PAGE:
OK, after the intro, what else would you want to read? Maybe you found interesting sub-topics and relevant links already when reading through Part 26 or Part 50. But I also present all the remaining posts as they fall into several major themes. And don’t worry; I also give a few suggestions on what to read when at what stage in your FIRE journey later in the summary below…

Introduction to Sequence of Return Risk

Why are we even worried about running out of retirement money? Over the long haul, the stock market should return much more than 4%. And a retirement horizon of 30 years for a traditional retiree and 50+ years for an early retiree certainly qualifies as long-run, right? Well, not so fast! I learned from my historical simulations that you can still run out of money even if your 30-year or even 50-year average return was above your withdrawal rate. If returns were bad enough initially and you keep withdrawing through the bear market, there is a chance you will deplete your investment portfolio so severely that even the subsequent bull market and recovery will not save you – the sequence of returns matters. Low returns early on are poison to your retirement finances. It’s the opposite of Dollar-Cost Averaging; you sell more shares when prices are down!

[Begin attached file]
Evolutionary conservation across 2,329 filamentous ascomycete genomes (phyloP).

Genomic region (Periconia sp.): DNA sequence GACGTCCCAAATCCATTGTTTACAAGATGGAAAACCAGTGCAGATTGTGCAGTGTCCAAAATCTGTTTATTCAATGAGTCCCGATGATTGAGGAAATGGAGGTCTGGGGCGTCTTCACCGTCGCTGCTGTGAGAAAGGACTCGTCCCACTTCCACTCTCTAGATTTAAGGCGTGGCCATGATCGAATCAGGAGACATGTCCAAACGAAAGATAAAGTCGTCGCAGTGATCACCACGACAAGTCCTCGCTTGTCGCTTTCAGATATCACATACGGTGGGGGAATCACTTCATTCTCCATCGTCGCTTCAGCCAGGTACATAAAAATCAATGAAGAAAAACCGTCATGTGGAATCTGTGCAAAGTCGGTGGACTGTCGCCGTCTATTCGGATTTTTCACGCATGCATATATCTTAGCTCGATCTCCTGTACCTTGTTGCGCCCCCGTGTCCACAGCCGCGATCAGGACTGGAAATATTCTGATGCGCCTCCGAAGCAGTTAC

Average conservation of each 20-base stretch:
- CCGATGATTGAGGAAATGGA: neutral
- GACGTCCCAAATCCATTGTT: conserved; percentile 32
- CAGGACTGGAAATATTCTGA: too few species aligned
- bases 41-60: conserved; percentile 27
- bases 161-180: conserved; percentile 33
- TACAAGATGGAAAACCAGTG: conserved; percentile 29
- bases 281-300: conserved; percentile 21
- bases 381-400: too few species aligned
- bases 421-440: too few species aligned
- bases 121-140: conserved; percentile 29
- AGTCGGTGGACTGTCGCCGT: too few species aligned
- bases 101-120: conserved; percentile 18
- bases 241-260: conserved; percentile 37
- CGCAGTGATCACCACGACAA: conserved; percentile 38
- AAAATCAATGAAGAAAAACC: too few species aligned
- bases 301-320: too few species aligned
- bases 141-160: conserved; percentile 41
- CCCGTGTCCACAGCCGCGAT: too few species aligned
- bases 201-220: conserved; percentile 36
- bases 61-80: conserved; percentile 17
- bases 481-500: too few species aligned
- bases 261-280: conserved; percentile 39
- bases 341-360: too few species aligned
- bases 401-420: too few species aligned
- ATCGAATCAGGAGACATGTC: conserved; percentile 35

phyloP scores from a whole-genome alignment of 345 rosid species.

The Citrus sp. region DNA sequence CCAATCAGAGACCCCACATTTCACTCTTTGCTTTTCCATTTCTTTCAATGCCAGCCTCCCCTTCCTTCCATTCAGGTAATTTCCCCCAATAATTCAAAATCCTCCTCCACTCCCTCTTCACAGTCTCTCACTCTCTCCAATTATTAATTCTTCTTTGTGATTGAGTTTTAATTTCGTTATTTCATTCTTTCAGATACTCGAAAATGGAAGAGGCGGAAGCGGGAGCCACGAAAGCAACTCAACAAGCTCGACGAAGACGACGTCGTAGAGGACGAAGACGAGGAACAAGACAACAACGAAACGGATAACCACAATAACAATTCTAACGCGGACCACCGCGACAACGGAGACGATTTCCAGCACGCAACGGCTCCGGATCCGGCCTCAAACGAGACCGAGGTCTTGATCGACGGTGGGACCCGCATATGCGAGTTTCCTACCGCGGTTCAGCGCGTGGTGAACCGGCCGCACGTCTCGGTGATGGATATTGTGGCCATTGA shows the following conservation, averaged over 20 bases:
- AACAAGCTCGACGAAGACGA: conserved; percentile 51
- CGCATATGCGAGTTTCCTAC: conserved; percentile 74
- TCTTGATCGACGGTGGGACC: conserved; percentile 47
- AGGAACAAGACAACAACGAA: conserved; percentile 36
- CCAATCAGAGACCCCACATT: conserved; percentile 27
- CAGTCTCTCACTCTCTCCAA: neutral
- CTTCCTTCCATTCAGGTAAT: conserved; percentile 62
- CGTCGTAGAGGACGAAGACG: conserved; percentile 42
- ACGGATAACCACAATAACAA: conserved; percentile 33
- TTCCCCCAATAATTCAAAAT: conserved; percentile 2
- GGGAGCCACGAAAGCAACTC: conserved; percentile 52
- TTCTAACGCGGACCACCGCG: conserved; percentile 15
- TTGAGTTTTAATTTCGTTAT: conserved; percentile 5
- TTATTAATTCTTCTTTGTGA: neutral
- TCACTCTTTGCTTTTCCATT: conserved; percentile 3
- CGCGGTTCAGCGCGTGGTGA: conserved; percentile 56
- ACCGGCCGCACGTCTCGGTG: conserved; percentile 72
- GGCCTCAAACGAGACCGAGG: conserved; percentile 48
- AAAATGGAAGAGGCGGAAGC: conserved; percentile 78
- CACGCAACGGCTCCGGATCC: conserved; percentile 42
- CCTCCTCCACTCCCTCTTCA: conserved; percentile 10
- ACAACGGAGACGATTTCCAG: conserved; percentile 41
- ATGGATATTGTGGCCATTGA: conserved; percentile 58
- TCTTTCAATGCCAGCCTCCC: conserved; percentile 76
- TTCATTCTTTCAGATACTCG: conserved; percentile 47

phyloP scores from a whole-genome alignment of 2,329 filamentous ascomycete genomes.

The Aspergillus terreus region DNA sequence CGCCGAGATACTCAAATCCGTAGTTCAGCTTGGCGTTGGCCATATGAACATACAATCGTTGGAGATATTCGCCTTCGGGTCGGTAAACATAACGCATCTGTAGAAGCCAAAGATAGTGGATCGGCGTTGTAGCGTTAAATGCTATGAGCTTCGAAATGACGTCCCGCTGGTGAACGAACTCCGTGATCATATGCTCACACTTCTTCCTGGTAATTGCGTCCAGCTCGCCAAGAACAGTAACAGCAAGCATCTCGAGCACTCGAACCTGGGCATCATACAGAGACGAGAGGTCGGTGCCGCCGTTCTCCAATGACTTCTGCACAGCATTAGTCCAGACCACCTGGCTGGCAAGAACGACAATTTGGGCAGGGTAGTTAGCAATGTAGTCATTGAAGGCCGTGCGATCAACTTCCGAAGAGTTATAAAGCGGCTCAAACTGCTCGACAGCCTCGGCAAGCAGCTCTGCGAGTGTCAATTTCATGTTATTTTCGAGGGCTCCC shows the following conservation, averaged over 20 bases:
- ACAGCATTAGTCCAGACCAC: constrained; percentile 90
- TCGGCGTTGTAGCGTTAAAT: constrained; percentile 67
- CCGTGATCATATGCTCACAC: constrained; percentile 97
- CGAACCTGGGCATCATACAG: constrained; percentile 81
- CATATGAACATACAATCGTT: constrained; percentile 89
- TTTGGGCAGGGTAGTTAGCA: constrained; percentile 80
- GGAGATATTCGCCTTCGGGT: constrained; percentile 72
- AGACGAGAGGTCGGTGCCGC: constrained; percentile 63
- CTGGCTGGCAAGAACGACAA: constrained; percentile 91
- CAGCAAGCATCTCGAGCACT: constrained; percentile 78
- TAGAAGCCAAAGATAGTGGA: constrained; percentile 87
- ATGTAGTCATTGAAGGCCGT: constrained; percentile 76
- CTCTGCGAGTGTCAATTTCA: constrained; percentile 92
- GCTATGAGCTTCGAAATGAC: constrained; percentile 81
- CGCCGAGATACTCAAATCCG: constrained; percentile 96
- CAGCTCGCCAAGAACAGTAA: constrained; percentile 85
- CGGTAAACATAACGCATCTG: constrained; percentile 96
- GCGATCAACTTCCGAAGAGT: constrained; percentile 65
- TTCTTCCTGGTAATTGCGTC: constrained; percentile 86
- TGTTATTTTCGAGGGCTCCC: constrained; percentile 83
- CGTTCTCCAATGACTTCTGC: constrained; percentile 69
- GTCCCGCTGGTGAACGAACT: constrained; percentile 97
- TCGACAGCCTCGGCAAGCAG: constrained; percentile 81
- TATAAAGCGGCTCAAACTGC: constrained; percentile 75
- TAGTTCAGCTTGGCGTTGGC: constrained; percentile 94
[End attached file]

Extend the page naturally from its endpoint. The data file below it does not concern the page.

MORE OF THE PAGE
So, no series on Safe Withdrawal Rates would be complete without at least some treatment of Sequence of Return Risk (sometimes also called “Sequence Risk”). That’s what I do in Part 14 and Part 15. I go through some numerical examples, first with “made up” return data and then with actual historical market data to showcase how detrimental Sequence Risk can be. None of this is required reading for a successful (early) retirement, but it’s a nice reference to have!

Also, you might check out my appearance on the ChooseFI podcast. It was my first podcast appearance ever, and I talked with Brad and Jonathan about Sequence Risk and the pitfalls of the 4% Rule. Also, check out my podcast appearance on Hack Your Wealth, talking about early retirement, the sequence of returns, and FIRE. Part 1 and Part 2. It is also available as a Youtube video! All really low-tech with no math degree required! 🙂